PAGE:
A good design needs good requirements. This project started with different concepts, or requirements, one from the person building the
system, the other from the person that would be driving and working in it.
These concepts agreed on key items such as:
The system would be completely self contained for at least one
full business day. No connections to the customer's house/utilities would
be required. The shortest lived resource, water, would be adequate for at
least one day.
The system would maintain full functionality through all
weather. The operator would be comfortable in climate controlled work
space. All systems would be functional within a temperature range of -20
degrees to +110 degrees Fahrenheit.
The system would be easy to operate.
Required maintenance should be minimized.
Systems should be easily serviced, and serviceable by
technicians from a limited range of expertise, namely truck and RV mechanics.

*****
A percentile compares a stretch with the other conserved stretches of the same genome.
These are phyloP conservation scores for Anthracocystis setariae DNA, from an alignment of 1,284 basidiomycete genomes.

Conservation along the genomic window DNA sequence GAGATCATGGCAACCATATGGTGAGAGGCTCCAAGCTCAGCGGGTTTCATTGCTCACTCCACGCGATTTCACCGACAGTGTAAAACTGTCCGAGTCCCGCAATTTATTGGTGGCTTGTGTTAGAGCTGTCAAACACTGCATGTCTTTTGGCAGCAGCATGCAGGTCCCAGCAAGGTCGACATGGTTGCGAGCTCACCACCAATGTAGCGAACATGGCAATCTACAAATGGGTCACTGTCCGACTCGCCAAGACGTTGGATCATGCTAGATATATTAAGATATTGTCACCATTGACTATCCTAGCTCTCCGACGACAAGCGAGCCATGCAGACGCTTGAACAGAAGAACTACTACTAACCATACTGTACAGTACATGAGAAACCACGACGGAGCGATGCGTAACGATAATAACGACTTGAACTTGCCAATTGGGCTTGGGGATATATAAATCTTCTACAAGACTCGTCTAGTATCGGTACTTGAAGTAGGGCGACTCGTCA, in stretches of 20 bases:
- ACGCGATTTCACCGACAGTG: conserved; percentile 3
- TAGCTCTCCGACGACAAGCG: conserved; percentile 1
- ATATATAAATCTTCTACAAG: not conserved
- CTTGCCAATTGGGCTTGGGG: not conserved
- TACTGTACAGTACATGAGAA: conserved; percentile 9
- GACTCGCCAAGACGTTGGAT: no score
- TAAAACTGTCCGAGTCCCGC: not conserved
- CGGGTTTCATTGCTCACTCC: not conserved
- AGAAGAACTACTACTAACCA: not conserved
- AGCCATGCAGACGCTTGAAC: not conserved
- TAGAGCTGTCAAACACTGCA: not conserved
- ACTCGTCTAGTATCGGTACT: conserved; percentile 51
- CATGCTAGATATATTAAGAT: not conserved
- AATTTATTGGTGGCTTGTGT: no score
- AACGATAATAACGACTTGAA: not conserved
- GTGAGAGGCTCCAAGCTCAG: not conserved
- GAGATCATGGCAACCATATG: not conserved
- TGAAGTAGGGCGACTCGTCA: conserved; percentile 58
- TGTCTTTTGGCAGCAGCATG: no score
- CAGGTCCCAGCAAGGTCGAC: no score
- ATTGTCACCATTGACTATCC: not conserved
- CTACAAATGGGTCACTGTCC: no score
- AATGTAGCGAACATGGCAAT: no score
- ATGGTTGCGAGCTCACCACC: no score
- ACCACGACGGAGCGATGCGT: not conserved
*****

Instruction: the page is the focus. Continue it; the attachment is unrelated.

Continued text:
Design concepts differed initially in "cosmetic" matters.
The driver/operator had reservations about driving a large truck from both size
and appearance perspectives. The builder wanted to work with a "square"
body design to facilitate structural strength and ease of construction.
In Barb's first mobile grooming vehicle, built in 1980, "truck paranoia" was greater and the vehicle chosen was a standard,
short wheelbase, Dodge van with no roof extension. This system, though
functional presented challenges for both builder and operator. Version 2
was to be nearly uncompromised in both respects.
It's a Truck!
Get over it... Barb had a very hard time coming
to the conclusion the ultimate grooming vehicle would be based on a TRUCK.
With earlier experience building grooming facilities into a van body, Trey
had a strong belief this version should be based on a box. Yes, an
ugly, square, sturdy, easy-to-build-in, box.
More about body selection.
Check the links at the left for additional information about the various
systems that make up the finished system.